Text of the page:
The Magnificent Seven
Rarely have so many charismatic actors been used in a film that feels quite as soulless as Antoine Fuqua’s update of The Magnificent Seven.
Musing about "Sabrina," I formed some notions about why the plot is so powerful: It gives us the myths of Cinderella and the Ugly Duckling, inserts some powerfully murky Freudian impulses, and wraps them up in a romantic comedy. If it's halfway well done, it can hardly fail.
The story was told first as a play by Samuel Taylor, who adapted it for the 1954 Billy Wilder film, with Audrey Hepburn as the chauffeur's daughter, William Holden as the rich playboy who falls for her and Humphrey Bogart as his older brother, who wins her. Those names - Wilder, Hepburn, Holden and Bogart - are such towering Hollywood monuments that it seems foolhardy to build beside them, but that is what Sydney Pollack has done with this 1995 version, and he has gotten away with it. The new version is just as satisfying, if not as dry and cynical, as the original.
Everything here depends on the casting. There is no sense in which we can accept the story as realistic. If it is a fairy tale - and it is - then the actors themselves must embody the fates of their characters. In a movie like this, skill and talent can take you only so far, and then the camera is simply sitting there and regarding you, and you had better be regardable, or the cause is lost.
Julia Ormond, in the Hepburn role, is exquisitely regardable.
She has the freshness, the open-faced quality, of the young Ingrid Bergman. If she will never be quite the swan that Hepburn was, she makes a lovable duckling, climbing up in a tree on the Long Island estate where her father works as a chauffeur so she can spy on the rich people at their dances. In the early scenes, she's hidden behind glasses and long, tangled hair, and dresses herself as if she came to repair the plumbing. Then, of course, she flies off to Paris, and transforms herself into a young woman so beautiful, so assured, that when she returns she isn't even recognized by the playboy younger brother she worships.
His name is David Larrabee, with Greg Kinnear in the Holden role, proving that among Sydney Pollack's many skills as a director is the ability to take a chance on a newcomer and be right. Kinnear is best known as the host of "Later," the late-night half-hour interview show, on which he succeeded the estimable Bob Costas. How Pollack knew he would be able to fill this role I cannot guess, but Kinnear proves himself a skilled light comedian, able to play a clown in some scenes (as when he sits on champagne glasses) and yet develop enough dignity to make certain later scenes poignant.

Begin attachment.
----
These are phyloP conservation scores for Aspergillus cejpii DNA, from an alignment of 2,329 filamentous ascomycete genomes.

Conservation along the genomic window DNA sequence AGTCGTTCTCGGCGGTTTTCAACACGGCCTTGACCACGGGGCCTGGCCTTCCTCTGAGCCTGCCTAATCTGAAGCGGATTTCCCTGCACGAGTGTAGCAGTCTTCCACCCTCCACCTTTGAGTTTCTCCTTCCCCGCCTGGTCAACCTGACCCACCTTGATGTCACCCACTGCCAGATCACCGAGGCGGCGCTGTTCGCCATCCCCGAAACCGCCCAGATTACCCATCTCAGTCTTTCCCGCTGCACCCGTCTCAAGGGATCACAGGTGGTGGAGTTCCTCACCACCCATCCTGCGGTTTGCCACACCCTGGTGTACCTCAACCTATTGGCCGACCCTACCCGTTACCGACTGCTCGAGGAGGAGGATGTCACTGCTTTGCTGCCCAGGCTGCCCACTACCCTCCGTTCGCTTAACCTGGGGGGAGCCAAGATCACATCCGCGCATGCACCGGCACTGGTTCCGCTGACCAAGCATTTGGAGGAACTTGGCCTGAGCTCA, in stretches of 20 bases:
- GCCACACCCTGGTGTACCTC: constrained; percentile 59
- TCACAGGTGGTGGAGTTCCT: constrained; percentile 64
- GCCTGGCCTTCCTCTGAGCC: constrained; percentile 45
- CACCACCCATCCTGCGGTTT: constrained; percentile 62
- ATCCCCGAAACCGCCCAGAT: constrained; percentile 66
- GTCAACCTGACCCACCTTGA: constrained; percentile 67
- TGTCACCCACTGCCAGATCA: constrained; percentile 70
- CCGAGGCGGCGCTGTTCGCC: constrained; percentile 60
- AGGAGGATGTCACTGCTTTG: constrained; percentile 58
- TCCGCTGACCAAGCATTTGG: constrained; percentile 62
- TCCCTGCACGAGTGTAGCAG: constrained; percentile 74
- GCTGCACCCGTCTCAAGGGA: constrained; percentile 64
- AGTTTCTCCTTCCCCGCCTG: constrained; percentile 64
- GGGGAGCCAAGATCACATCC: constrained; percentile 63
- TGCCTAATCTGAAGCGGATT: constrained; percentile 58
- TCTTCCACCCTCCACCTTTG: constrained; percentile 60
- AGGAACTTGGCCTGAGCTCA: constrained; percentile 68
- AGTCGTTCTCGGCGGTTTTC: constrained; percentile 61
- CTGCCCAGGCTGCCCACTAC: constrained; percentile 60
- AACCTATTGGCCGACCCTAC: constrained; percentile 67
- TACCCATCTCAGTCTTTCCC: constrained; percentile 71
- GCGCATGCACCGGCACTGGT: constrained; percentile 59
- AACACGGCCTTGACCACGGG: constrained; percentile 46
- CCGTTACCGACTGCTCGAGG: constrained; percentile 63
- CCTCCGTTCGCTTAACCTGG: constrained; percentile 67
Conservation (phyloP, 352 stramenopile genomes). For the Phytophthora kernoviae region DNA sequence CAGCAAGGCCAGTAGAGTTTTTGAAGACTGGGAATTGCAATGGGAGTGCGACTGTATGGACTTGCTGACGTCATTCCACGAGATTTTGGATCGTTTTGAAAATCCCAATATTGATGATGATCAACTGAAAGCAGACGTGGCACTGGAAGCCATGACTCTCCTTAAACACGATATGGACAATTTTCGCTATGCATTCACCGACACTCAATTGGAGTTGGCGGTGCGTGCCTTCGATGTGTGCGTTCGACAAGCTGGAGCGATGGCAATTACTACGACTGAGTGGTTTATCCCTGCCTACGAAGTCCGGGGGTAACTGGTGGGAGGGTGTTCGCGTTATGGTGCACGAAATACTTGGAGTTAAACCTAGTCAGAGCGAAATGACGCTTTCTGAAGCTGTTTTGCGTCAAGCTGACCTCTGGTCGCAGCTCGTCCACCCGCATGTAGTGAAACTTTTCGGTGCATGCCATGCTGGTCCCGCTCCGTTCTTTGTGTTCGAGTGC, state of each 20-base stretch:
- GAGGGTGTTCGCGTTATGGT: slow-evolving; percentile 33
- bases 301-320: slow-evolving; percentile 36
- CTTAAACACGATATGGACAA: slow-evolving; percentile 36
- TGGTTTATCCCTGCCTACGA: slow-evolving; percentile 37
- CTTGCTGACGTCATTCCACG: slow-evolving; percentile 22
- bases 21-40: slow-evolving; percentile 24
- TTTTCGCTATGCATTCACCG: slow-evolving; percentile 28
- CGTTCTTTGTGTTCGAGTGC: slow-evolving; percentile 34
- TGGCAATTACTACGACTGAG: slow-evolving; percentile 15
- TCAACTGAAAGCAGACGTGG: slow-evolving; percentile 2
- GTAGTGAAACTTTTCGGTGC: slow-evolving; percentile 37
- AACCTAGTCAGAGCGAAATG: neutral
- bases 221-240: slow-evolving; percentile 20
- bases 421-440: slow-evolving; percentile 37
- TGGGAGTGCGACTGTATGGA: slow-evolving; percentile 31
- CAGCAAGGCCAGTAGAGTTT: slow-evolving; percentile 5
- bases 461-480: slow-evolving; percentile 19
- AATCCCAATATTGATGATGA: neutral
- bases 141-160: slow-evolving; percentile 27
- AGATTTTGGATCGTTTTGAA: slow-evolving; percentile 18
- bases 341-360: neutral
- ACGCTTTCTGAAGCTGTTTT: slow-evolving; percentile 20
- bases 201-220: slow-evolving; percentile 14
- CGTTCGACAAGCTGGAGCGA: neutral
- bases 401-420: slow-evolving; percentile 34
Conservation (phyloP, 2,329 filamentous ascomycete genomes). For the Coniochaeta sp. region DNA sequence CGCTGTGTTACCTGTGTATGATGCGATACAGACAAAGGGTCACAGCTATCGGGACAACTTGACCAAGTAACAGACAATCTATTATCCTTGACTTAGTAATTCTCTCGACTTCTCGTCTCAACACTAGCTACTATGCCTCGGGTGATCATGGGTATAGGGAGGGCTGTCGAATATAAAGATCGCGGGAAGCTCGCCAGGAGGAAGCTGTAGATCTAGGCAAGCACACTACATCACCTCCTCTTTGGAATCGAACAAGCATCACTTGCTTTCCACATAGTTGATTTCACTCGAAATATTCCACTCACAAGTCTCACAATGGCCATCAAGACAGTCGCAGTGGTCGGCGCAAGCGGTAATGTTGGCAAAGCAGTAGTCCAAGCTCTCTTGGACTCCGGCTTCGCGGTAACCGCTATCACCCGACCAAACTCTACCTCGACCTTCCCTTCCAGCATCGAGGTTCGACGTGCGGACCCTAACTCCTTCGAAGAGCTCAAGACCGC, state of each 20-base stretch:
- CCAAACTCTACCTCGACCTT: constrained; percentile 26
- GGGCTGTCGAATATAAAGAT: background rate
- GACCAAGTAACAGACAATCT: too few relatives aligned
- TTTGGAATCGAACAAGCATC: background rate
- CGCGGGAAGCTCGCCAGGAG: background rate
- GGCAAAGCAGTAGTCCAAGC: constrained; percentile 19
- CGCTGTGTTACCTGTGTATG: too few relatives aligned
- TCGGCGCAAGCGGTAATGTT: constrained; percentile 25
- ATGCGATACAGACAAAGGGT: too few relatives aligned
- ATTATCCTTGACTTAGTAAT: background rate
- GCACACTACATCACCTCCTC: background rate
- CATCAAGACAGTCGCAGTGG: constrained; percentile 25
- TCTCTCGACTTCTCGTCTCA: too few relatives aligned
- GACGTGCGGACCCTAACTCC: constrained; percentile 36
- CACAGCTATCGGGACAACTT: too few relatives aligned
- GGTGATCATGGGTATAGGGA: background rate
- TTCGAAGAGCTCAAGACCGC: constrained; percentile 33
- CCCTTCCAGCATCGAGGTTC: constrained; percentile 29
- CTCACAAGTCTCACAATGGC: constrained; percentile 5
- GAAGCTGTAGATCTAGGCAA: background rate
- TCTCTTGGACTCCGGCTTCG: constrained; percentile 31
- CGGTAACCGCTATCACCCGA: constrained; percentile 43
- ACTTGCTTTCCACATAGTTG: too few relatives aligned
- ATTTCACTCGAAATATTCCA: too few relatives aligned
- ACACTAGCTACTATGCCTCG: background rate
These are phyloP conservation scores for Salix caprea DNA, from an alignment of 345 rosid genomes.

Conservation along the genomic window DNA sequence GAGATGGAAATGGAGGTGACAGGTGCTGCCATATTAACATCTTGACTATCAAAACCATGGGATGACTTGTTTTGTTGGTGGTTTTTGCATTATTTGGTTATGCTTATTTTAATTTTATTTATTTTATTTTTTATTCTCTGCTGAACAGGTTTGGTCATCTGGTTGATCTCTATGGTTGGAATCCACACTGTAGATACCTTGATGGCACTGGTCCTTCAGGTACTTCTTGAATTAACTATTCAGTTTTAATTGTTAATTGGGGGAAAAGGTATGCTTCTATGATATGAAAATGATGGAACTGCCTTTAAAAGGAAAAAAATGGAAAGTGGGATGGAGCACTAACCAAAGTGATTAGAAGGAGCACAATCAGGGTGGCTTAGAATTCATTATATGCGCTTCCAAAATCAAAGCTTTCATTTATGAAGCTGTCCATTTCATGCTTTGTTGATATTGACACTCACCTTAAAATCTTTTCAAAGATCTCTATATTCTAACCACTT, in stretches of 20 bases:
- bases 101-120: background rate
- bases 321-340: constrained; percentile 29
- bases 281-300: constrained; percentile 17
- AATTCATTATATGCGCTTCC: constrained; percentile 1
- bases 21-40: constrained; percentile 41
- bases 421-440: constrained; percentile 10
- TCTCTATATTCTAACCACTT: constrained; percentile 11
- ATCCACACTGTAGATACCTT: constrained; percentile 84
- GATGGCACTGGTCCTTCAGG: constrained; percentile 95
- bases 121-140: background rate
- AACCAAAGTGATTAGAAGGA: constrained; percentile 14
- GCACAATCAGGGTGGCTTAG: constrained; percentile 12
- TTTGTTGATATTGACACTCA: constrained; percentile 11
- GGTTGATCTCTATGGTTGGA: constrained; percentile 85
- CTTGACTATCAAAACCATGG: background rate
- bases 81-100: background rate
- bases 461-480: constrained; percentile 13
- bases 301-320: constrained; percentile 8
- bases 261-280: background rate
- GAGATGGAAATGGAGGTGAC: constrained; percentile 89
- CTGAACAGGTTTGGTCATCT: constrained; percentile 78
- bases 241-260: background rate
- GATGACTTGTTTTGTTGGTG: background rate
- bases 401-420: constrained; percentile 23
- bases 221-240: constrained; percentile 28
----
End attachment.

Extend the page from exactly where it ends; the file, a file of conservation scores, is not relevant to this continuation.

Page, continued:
Harrison Ford plays Linus Larrabee, the billionaire older brother who minds the family business while David specializes in fast cars and fast women. Linus has never had time for romance. During most of the film, he's obsessed with a merger between his company and another conglomerate that owns the patents on an indestructible flat-panel television screen (some of the funniest moments are long shots, through a garden window, of Linus ignoring a lawn party in order to impress investors by assailing the panel with blow torch and hammer).
When David becomes engaged to Elizabeth Tyson (Lauren Holly), the daughter of the man who owns the flat panels, Linus couldn't be more pleased. Their families will merge personally and professionally. But then Sabrina returns from Paris, David is so entranced by her that he forgets Elizabeth, and Linus sees that it is up to him to sidetrack David's dangerous obsession by seducing Sabrina himself.
It is here, having dispatched with the Cinderella and Duckling plot lines, that we venture into Freudianism. Linus is old enough, by my calculations, to be Sabrina's grandfather, although in movies such considerations do not apply (and nobody thought about Bogart's toupee and cigarette breath during his love scenes with Hepburn). In falling in love with him, Sabrina in some sense is choosing a father figure - transferring her love, perhaps, from her own father (John Wood), a British subject who chose to be a chauffeur because it would leave him a lot of time to read.
To get Sabrina away from David, Linus asks her to join him on a trip to Martha's Vineyard, allegedly to take some photos of a cottage the family is thinking of selling. Only a pure innocent could confuse Linus' behavior there (bicycle rides, sailing, a picnic and a fire on the beach) with a photo opportunity, and inevitably Sabrina falls in love, although not, of course, without plenty of difficulties and misunderstandings in the third act.
To call "Sabrina" escapism is an understatement. It is escapism about escapism: Sabrina is escaping into this movie world as much as we are. And Pollack is not shy about the fairy-tale aspect; when Sabrina perches in her tree in an early scene, spying on her beloved David, the movie asks us to believe that she could overhear his small talk on the dance floor, and we do.
When the movie asks us to believe Sabrina doesn't know Linus is seducing her, and when it wants us to believe Linus doesn't know he's falling in love, we go along. There is a voice of sanity in the plot, in the form of Linus and David's mother (Nancy Marchand as a crusty dowager), but it is there only to slow down the headlong rush to love.
It's said they don't make movies like "Sabrina" anymore. This 1995 version shows that they do, occasionally. Arriving in the same season as "The American President," it suggests that perhaps, having at last given us one sexy slasher too many, Hollywood is prepared to reconsider the possibilities of romance.
This message came to me from a reader named Peter Svensland. He and a fr...
Writers at RogerEbert.com share their favorite "Star Trek" moments in honor of the original TV series' 50th anniversary.